Three’s Company

TV classics: Three’s Company

USA 1977-84, eight seasons, 172 episodes, approximately 25 minutes each, ABC, color. Cast: John Ritter, Joyce DeWitt, Suzanne Somers, Norman Fell, Audra Lindley, Jenilee Harrison, Priscilla Barnes, Richard Kline, Don Knotts, Ann Wedgeworth.

Plot summary: To be allowed to share an apartment with two girls, ladies’ man Jack Tripper tells a lie to his landlords that turns his life into a comedy of errors.

three's companyReview: There are not a lot of things from the 70s I have fond memories of. Three’s Company, however, was one of the few series I thoroughly enjoyed as a kid. It may have been the odd mix of slapstick and comedy of errors that made me fall in love with it or the comedic genius of John Ritter who died ten years ago at only 54. The early seasons were my favorites, starring John Ritter, Joyce DeWitt, Suzanne Somers, Norman Fell and Audra Lindley. Based on the British sitcom Man About the House, Three’s Company was re-written and re-cast several times before it finally premiered on ABC in the spring of 1977. An instant hit, the show was promptly renewed for a second season and didn’t lose audience approval until its eighth and final season.

Today, the storyline is a pop culture classic. When Jack Tripper moves in with two young women, Janet Wood and Chrissy Snow, he is confronted with the scrutiny of his new landlord Mr. Roper who is not fond of the idea that a man shares an apartment with two single girls. So Jack and his roommates come up with a lie that temporarily saves the day, but also turns their lives into a game of hide and seek, of misunderstandings and double entendre. What sounds simplistic now was actually great entertainment. Jack Tripper, the ladies’ man with the ironic name, pretended to be gay and thus unmasked the hypocrisy of his respectable landlord. Mrs. Roper, the sensually charged (and constantly starved) wife of Stanley Roper, was well aware of Tripper’s lie but never gave him away. She enjoyed seeing her husband being messed about with too much.

Blessed with a talented cast who knew how to sell a charmingly silly storyline, Three’s Company started lasting careers but also survived cast departures, changes and additions. Following into the footsteps of its British predecessor, the show sparked off two spin-offs, The Ropers in 1979 and Three’s a Crowd in 1984, both of which were unfortunately short-lived.  Available in reruns and on DVD today, the show is still popular with members of all generations and tickles the risible muscles of anyone who’s fond of the late 1970s.

Don’t remember the show?! Watch the pilot here.



The 70s

On the next couple of Fridays I will bring you information about and recommendations from beyond my favorite decades, starting today.

The 1970s

Fashion in the 70s was colorful with patterns that could make you dizzy. Skirts were super long or super short. You had knee-high boots and ethno-chic tunics. Trousers were flared and paired with platform shoes. Popular colors were hippie rich and often psychedelic. A deep rich brown combined with a bright orange and sunny yellow, or a combination of colors that weren’t necessarily easy on the eyes. 1970s fashion was about fun, second wave feminism and comfort. The music world presented ABBA from Sweden and Saturday Night Fever on dance floors worldwide. Glam rock and punk entered the scene, while microwave ovens became more popular in US homes.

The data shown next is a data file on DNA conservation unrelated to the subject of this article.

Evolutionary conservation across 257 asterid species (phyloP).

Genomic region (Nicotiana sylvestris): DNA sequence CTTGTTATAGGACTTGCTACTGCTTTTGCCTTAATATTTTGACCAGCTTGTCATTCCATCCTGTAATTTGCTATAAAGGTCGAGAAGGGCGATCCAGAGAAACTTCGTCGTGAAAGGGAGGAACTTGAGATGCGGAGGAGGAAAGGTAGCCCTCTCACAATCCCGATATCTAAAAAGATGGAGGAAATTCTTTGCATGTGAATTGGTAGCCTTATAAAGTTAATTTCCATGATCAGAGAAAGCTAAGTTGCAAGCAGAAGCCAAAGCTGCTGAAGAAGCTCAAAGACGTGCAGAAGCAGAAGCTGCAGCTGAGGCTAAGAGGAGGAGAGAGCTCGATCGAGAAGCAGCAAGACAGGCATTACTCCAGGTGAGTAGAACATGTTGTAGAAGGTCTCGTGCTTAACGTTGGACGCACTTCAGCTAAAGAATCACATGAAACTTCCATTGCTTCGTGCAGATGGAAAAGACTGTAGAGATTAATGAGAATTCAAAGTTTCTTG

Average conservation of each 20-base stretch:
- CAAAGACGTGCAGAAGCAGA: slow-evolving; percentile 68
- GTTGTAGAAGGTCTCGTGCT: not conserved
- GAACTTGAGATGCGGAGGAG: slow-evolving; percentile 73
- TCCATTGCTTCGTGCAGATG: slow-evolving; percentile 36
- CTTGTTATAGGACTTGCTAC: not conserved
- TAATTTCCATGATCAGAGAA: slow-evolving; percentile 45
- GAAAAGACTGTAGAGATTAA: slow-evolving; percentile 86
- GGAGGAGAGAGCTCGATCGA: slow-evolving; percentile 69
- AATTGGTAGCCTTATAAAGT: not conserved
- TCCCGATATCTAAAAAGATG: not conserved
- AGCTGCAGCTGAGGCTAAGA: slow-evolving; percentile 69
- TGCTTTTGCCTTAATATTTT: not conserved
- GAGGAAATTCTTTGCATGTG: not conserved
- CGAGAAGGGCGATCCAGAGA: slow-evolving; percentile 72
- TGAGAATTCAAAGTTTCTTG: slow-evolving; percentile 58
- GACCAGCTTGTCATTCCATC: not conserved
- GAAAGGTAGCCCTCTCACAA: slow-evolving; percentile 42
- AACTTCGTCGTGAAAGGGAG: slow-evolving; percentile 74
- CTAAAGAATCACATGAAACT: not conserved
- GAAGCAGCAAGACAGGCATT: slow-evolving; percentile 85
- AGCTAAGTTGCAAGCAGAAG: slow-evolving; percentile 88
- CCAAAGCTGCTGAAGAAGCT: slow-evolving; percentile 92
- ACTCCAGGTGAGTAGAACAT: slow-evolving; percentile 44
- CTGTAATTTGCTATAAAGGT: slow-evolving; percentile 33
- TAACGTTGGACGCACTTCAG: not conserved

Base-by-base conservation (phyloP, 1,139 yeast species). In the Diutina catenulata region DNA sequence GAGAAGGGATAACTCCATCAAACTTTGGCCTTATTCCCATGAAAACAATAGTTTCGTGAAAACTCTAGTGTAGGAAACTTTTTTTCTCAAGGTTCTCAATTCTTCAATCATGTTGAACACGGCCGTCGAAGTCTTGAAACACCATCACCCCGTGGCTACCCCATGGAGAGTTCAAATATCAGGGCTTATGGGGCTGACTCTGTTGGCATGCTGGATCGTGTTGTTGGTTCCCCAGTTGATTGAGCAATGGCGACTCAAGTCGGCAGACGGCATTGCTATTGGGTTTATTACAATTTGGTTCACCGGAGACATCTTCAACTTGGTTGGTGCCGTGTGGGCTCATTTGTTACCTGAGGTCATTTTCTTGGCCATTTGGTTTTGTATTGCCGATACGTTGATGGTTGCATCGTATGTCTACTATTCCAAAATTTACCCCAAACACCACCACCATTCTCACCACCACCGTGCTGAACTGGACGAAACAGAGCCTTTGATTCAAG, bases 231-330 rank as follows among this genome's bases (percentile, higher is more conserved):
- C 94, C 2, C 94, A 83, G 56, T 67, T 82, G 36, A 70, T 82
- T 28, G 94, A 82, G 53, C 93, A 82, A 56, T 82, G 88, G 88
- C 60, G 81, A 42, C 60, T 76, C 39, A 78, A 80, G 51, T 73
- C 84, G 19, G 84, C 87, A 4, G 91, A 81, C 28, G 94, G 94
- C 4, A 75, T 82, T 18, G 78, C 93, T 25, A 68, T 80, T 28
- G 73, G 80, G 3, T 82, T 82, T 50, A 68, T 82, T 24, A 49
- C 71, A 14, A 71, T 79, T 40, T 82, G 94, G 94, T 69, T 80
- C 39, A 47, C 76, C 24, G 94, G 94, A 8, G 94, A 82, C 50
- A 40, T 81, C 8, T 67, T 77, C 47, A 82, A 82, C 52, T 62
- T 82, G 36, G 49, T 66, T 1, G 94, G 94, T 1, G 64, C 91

On TV, Mary Tyler Moore had her successful debut, as well as The Muppets. Following affirmative action, Woodstock and the relaunch of an arduous gender debate in the 60s, 1970s television was the mirror of a society still heavily entangled in the Vietnam war. M*A*S*H was a direct answer to the pains and fears of an entire generation, inspired by its preceding feature film and novel. Other examples for successful shows from that era are Happy Days, my decade favorite Hart to HartThe Love Boat, or The Waltons with their rather classic entertainment qualities. New family realities and changing structures were picked up on The Brady Bunch, The Odd Couple, The Partridge Family or Three’s Company, the ongoing debate on gender equality on a variety of shows that circled around female leads. Not that TV hadn’t presented women as central heroes before, but the tone had changed and the atmosphere. Charlie’s Angels, Maude, Police Woman or Wonder Woman didn’t have much on Lucy Ricardo, Donna Stone, Samantha Stephens or Susie McNamara. It was a different fabric these “new women” were made of, independent and hard-boiled yet often sexed up. They were supposed to find their way in a man’s world, no matter what, and their wardrobe and wisecracking attitude helped them accomplish that goal.

On the silver screen, gritty, sexed-up, shocking or taboo-breaking was in vogue: The Godfather, The GraduateKramer vs. Kramer, Norma Rae, One Flew Over the Cuckoo’s Nest or Taxi Driver were big hits, as well as the emerging genre of disaster movies kicked off by the adaptation of Alex Haley’s Airport. Personally, I’ve never been a big fan of either one of these films although I have always greatly appreciated each film’s stellar cast. Cabaret or Love Story  are more my cup of tea, along with the surfer movie Big Wednesday for three simple reasons: California, William Katt and his mother Barbara Hale. I guess you can see my priorities.